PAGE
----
After 18 years in the printing industry, Jason left his trade, and on the 31st January 2005, he joined the staff of Triffid Park as a full time employee.   Jason had no horticultural background, but quickly set about learning from Colin how to grow carnivorous plants.

However later that same year, the land at Keysborough was rezoned for industrial, and once again the land tax rates sky rocketed.  The decision to sell to factory developers was made, and Colin and Tina started planning for retirement.

Colin and Tina purchased a lovely 10 acre property in Baxter for their retirement until Colin decided to grow Truffle Trees.  So the back paddock was dug up and some truffle trees were planted.  Then Colin decided to plant some  more in pots to sell.  They then became the only Australian supplier of Truffle Trees for the retail market. Colin also decided to go back to his heritage and grow a few vegetables for the family.  But once he got hold of a rhubarb plant, it all started again.  Colin and Tina's world travels now include collecting and studying rhubarb.  Colin grows it in pots to sell to the retail industry, as well as bare rooted crowns for several large mail order companies, fresh bunches of rhubarb from his self serve shop, and has a large rhubarb online seed business.

They named their business “French Harvest” after their love for France.  Colin let go of the carnivorous plants just like the rhubarb and horse radish from his early days and moved on to another venture.

Jason and Donna decided to take over Triffid Park and move it to another property.  They sold their family home on 5 acres in Cranbourne South, and purchased 15 acres in Somerville, on the Mornington Peninsula.  They started work on designing and building a new, modern, world class, carnivorous plant nursery.  As settlement for Keysborough arrived, and their new nursery was not yet built, they had plants lining their driveway, and carport.  The first winter was spent potting on an old bench in their carport.  The water plant side of the nursery was slowly built as well, with a raised gravel growing area, and undercover potting shed.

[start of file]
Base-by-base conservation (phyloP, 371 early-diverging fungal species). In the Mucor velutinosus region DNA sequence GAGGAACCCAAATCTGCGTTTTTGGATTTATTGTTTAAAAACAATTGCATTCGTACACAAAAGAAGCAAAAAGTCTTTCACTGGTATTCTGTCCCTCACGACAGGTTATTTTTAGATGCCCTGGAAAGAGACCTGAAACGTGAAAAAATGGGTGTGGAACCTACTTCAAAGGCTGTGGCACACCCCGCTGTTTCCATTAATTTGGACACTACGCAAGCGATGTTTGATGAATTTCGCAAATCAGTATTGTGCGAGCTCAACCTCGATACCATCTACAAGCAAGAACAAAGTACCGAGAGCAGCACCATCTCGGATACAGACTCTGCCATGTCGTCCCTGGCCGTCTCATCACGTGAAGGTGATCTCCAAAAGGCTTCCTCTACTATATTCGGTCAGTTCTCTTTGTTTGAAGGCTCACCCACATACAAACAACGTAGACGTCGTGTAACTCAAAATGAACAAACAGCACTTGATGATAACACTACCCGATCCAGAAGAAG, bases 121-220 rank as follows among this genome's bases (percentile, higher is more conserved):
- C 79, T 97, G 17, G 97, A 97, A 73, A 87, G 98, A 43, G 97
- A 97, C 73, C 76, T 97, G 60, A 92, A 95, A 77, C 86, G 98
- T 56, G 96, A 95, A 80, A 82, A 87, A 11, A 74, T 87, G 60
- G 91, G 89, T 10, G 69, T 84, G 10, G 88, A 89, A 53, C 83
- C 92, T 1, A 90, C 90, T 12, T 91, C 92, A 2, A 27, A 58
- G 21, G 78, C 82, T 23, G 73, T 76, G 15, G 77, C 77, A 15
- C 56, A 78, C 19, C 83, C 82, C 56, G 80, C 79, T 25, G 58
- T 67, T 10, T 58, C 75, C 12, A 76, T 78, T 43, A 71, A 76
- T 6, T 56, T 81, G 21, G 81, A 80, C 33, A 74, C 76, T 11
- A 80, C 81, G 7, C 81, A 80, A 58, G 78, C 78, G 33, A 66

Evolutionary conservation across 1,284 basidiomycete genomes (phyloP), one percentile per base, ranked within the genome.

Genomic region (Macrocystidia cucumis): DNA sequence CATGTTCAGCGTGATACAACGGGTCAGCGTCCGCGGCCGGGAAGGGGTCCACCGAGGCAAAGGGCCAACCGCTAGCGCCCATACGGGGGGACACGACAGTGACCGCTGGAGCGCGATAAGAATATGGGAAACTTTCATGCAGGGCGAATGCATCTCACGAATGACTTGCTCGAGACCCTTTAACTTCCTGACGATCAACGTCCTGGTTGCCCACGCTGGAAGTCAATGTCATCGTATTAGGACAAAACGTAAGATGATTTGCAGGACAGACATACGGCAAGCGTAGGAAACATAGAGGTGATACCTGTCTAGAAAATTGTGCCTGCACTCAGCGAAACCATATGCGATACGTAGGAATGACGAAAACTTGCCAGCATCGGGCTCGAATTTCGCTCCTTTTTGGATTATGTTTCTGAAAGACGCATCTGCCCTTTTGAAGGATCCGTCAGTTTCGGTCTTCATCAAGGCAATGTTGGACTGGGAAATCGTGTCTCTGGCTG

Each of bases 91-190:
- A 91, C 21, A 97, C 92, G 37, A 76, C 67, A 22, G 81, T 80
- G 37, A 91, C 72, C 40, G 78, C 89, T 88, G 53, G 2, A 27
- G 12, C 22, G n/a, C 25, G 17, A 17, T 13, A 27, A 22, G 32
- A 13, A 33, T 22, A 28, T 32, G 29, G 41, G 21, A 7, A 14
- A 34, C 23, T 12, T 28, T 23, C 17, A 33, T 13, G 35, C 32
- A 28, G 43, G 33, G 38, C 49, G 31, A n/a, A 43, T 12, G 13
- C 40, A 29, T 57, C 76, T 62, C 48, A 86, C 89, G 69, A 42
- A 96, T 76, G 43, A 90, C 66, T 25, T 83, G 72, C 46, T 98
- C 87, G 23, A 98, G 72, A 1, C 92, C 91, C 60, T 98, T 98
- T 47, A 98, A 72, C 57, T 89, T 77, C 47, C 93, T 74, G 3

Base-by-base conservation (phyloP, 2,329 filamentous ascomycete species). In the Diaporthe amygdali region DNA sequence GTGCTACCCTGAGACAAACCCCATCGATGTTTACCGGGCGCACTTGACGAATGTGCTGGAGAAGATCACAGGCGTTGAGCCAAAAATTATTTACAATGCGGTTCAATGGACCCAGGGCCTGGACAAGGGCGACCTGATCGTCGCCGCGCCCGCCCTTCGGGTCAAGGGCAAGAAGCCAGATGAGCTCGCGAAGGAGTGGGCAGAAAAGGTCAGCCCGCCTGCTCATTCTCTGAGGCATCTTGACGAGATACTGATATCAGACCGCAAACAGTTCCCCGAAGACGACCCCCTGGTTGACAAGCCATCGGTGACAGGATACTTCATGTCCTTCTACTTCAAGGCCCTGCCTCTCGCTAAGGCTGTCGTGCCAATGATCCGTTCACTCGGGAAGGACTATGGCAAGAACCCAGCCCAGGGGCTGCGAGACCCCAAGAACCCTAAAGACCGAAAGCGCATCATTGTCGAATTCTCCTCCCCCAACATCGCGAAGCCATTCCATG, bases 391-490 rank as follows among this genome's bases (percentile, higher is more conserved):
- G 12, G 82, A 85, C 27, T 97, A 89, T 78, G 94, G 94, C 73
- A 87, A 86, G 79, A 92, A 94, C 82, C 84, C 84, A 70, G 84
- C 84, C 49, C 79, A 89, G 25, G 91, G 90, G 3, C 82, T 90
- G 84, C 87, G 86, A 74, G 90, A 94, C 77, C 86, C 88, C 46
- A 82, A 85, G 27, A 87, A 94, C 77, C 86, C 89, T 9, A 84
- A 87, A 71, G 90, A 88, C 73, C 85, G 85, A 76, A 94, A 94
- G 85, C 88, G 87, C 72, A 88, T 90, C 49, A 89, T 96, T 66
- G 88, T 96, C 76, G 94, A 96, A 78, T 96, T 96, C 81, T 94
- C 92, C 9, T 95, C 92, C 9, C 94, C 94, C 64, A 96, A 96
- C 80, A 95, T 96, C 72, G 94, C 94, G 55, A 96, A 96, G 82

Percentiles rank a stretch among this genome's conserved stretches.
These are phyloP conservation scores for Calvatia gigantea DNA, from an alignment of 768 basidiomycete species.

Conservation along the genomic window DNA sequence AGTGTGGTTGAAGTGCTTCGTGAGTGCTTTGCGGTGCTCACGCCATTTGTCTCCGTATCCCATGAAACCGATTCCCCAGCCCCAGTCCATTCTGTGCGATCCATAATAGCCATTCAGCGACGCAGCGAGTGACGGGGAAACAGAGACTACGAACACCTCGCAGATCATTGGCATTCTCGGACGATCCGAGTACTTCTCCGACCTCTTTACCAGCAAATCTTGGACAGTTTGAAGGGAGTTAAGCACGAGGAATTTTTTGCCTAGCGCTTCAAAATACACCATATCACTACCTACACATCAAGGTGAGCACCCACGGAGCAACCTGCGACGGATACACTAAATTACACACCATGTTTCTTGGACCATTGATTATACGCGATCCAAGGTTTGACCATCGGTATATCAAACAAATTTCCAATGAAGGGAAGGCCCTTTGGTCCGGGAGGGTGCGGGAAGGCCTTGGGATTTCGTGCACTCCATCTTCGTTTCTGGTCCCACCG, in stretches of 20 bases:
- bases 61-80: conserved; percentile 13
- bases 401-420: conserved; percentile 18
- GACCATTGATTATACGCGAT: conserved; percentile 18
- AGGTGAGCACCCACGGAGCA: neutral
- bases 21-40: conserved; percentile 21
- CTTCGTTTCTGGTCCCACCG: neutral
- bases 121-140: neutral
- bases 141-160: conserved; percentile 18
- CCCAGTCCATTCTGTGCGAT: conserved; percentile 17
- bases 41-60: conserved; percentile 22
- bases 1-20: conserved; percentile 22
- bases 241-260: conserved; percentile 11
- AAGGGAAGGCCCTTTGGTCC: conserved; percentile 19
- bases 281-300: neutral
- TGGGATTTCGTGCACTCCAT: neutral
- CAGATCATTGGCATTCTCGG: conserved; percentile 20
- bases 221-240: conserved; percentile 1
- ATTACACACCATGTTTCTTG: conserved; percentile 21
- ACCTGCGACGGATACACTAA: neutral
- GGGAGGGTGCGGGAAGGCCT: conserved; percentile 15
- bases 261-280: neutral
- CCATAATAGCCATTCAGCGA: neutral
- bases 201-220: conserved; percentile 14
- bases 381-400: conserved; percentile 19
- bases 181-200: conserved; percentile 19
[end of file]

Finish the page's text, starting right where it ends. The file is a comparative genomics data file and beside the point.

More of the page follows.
Triffid Park joined the Nursery and Garden Industry of Victoria and become a regular stall holder at Trade Day, supplying retail nurseries in Victoria, New South Wales, South Australia and Tasmania.

When the new Woolworths hardware chain - Masters - was being built, they were asked to become a supplier. Triffid Park enjoyed 5 years of trading with Masters, eventually supplying 51 stores in 4 states of Australia.  Sadly this wasn't to continue with the demise of Masters, but they are thankful for the benefits Masters gave them.

With their 2 young boys, Jason and Donna are able to work from home.  Kyle and Ryan have their own Triffid Park uniforms, and quite regularly help in the nursery with watering, and also help serve customers at field days and the Annual Open Days – just like Donna did all those years ago selling vegies off the back of the truck!

To read more about Triffid Park's new nursery in Somerville - click on the this link:

 

 

The first sales sheds and old truck at Dingley Fern Market.

Revamped front entrance to Dingley Fern Market.

Dingley Fern Market gets a new face lift

Colin in a field of Cobra Lilies, Darlingtonia Wayside, Oregon, USA, on one of their many travels.

Latitude 29 10 41 S.  Evans Head, NSW.  Drosera binata

Igloos at Triffid Park, Keysborough, Victoria

Sarracenia house at Triffid Park, Keysborough

Propagation house at Triffid Park, Keysborough

Kyle Jadon Smith - born 1st June 2002

Ryan Nathon Smith - born 7th may 2005

The new Triffid Park property, Somerville, Victoria

Sarracenias line our drive way and carport

Kyle and Ryan help to fill the water pipe trenches.

The first of the nursery frame goes up at Somerville

Jason and Donna at NGIV Trade Day

Kyle and Ryan at NGIV Trade Day

The nursery frame takes shape at Somerville, Victoria

Rolling benches finished and filled with Sarracenias